After a particularly long and snowy winter for many parts of the country, warm weather is finally here! Unfortunately, the onset of warmer weather also brings with it something we don’t welcome – an uptick in cases of canine parvovirus.
The disease known as “parvo” is caused by a virus – specifically, canine parvovirus type 2, which first appeared in dogs in Europe, Asia, Australia, and the U.S. around 1976. Within 2 years, this virus was worldwide and spreading rapidly, causing an epidemic of severe gastrointestinal illness and killing thousands of dogs.
Researchers determined the virus was a strain of the feline panleukopenia virus that had undergone several mutations, which allowed it to cross over into the dog population. Scientists quickly began working to develop a vaccine, and in 1979, the first vaccination against parvo was developed at Cornell University.
Parvo most often strikes puppies and adolescent dogs aged 6 to 20 weeks, but older dogs can also be affected. Not every dog who is exposed becomes infected. Whether a dog becomes sick depends on the strength of his immune system – but if his immune system is compromised or not fully developed, a specific sequence of events happens as the virus attacks his body.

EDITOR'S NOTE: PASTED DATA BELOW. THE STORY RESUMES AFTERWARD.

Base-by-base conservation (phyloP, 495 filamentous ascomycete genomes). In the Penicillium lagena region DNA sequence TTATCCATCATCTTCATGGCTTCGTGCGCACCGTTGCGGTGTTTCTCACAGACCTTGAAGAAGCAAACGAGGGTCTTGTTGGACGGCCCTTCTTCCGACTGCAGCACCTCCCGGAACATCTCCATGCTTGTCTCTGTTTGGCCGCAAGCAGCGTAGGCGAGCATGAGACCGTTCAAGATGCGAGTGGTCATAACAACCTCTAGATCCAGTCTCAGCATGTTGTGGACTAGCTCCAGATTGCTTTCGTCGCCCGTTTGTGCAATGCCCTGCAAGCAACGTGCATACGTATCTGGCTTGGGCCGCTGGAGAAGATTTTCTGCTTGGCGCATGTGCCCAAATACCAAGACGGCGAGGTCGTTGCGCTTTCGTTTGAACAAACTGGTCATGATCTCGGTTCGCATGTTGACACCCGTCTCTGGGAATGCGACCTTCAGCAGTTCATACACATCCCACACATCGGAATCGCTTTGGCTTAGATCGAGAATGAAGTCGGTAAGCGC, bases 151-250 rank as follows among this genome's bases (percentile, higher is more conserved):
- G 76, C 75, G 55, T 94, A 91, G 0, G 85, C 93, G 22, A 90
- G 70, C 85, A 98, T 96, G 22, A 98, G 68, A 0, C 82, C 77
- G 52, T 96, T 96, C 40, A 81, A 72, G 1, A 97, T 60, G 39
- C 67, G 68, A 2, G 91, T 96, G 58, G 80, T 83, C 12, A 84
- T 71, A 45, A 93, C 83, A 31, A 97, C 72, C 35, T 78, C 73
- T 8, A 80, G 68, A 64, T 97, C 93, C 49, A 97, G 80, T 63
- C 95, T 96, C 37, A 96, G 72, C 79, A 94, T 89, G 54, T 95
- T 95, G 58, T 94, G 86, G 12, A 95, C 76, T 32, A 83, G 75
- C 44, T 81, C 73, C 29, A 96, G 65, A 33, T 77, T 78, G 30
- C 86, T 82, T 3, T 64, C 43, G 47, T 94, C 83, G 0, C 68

What Happens In A Dog Infected With Parvo?
After a dog is exposed to parvovirus, there is an incubation period of 3-7 days before the first symptoms appear. During that time, the virus begins attacking his tonsils (lymph nodes in the throat). Once inside the lymph nodes, the virus invades specialized white blood cells called lymphocytes and begins replicating itself. These viral copies then hitch a ride inside the lymphocytes and begin circulating throughout the dog’s entire body via his bloodstream.
Once in the blood, parvovirus targets rapidly-dividing cells such as those in the bone marrow and the cells lining the walls of the small intestine. In bone marrow, the virus destroys the young cells of the immune system, weakening the body’s ability to protect itself and making it easier for the virus to set up shop where it can do the most damage – in the gastrointestinal tract.